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Comics Are Trying to Break Your Heart #117 by Drew Barth

To Wear an Influence

I remember being a tiny child and setting our VCR to record Power Rangers and Big Bad Beetleborgs while I was at school or asleep and I would sit in front of the TV, half watching as I rewound the newly recorded episode. A cataclysm of unknown proportions was going to change the world utterly and shatter all notions of normalcy. Each episode felt like an event that I would never be able to see again. That same urgency—the massiveness and event-level scale—is weaved throughout the first issue of James Harren and Dave Stewart’s Ultramega.

I wouldn’t have been able to read Ultramega when I was younger. due to the gore, the more mature themes, and, more than anything, the body horror. If sentai shows like Power Rangers and Ultraman center around characters transforming, Ultramega takes that to a grotesque degree. As an unknown kaiju plague sweeps through an unnamed city, Jason, Stephen, and Ern have been granted the power to transform into costumed giants—the titular Ultramega—to stop the monsters the infected become. But this is all futile as something more frightening has been percolating beneath the city for a decade and is unleashed as the three heroes and their powers can do nothing to stop it.

So, of course, this issue has that epic sense of worlds changing as our three heroes die gruesome deaths before the first issue’s end. For a first issue, introducing your main cast, giving them distinct personalities and histories, and then killing them off is risky. But here, Harren makes it work. This first issue is an event as we move past the old age of heroes and into the next. We’re in a post-Ultramega era and the heroes have been replaced by machines while the plague has subsided. The stinger at the end of this sixty-six page issue is even a masked hero that is of a normal person size and using powers in a completely different way from what we had seen from the Ultramega. More or less, we were given a full movie as a prequel to the rest of the story that is only beginning. Again, it’s a risk in a first issue, but somehow these moves keep working out because I want to see more of them.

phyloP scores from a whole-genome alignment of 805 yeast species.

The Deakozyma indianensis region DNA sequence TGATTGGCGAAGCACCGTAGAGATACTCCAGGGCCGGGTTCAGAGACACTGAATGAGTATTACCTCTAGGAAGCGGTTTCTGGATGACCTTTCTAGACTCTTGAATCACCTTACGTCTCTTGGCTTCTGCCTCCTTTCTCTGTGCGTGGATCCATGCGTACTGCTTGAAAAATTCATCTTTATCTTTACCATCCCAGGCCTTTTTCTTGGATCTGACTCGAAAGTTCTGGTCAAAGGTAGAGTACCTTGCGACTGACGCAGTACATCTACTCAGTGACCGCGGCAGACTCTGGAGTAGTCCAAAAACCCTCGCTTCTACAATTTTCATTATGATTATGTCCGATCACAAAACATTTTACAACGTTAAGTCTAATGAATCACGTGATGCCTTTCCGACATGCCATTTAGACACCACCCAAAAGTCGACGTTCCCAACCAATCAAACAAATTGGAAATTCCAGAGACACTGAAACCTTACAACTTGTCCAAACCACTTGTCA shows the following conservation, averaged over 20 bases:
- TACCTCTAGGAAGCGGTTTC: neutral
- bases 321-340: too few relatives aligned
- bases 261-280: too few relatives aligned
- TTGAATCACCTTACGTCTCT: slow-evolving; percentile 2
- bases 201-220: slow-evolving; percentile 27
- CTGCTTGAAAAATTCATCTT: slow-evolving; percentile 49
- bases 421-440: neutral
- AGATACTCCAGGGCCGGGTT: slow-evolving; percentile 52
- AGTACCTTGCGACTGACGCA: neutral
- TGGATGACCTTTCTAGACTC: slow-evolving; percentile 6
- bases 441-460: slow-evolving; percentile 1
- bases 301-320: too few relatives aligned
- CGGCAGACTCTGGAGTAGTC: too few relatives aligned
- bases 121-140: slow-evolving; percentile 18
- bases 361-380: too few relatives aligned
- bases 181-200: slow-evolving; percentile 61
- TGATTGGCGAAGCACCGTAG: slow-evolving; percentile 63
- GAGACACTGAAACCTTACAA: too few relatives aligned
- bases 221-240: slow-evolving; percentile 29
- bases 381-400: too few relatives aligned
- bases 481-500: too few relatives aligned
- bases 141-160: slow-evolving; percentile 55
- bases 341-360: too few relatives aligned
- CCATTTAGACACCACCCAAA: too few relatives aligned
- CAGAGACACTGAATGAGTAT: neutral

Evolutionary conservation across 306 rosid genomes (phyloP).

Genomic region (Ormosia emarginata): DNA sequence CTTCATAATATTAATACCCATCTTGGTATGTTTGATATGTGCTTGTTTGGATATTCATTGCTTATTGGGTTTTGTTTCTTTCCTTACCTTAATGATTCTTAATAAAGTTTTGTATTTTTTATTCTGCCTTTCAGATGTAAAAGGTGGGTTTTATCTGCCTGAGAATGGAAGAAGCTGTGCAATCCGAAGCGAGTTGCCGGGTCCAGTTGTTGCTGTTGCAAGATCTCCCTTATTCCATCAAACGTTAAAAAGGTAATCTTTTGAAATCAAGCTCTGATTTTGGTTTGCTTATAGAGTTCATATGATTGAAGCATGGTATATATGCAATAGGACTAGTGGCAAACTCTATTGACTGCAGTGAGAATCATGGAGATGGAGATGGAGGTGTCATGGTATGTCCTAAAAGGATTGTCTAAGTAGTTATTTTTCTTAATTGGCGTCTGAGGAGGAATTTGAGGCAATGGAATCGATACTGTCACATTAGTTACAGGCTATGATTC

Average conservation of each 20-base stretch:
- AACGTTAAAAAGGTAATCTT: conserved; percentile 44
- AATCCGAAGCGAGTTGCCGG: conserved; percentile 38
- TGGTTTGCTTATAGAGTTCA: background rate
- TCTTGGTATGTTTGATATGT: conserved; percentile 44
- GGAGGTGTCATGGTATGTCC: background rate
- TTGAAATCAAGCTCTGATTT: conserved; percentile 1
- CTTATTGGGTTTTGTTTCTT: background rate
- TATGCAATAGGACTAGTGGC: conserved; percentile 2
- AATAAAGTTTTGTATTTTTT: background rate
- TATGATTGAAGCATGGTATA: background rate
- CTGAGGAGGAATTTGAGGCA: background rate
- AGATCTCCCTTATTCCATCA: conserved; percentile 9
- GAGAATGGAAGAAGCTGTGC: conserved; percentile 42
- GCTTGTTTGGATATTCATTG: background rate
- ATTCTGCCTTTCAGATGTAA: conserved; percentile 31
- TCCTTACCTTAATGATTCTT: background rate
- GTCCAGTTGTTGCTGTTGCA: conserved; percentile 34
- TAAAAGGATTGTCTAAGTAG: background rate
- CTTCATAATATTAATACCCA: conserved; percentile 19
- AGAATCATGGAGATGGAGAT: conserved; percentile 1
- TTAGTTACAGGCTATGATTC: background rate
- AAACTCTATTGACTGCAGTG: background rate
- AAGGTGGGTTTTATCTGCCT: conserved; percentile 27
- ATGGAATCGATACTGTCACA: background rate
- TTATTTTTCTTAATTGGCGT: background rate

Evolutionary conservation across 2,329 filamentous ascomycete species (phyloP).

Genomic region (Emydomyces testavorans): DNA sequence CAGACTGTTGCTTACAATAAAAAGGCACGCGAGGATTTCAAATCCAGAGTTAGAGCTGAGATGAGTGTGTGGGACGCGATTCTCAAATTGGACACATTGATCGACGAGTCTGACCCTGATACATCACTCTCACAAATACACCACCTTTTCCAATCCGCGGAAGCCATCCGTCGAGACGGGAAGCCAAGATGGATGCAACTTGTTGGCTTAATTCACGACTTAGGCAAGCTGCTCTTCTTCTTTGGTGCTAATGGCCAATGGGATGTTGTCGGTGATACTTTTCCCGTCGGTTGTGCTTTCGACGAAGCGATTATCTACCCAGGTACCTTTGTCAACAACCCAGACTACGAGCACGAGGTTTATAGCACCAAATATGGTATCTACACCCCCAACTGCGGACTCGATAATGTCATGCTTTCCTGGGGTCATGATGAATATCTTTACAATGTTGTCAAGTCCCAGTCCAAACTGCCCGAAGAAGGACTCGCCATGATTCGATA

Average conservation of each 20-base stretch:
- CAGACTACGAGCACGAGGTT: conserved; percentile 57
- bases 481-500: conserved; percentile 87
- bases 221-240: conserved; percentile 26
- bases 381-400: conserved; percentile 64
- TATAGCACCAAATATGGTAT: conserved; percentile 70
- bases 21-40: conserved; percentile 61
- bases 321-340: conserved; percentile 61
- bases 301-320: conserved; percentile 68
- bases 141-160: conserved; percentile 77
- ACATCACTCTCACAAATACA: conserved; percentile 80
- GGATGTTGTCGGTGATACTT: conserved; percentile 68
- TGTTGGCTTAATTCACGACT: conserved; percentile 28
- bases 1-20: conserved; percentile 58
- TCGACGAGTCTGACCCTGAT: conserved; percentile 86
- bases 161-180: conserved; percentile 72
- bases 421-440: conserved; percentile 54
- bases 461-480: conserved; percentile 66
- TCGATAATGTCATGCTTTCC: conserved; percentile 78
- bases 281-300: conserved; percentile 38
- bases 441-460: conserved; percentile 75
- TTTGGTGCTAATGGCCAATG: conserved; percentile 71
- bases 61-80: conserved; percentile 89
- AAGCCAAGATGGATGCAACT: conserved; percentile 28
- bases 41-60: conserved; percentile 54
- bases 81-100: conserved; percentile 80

Ultramega is a shot of that VCR nostalgia, but taken in unexpected directions. It also proves that comics can be expanded upon into these giant, event-like issues. Much like Novemberin its length and scope, Ultramegais another Image series that looks to push against the physical boundaries of the comic format. Although we haven’t gotten to the point of making those French comic dice, we’re getting to a point where stories are really beginning to burst at the seams of their pages. How much more story can be contained in monthly issues?

Get excited. Get huge.


Drew Barth at Miami Book Fair in 2019.

Drew Barth (Episode 331) is a writer residing in Winter Park, FL. He received his MFA from the University of Central Florida. Right now, he’s worrying about his cat.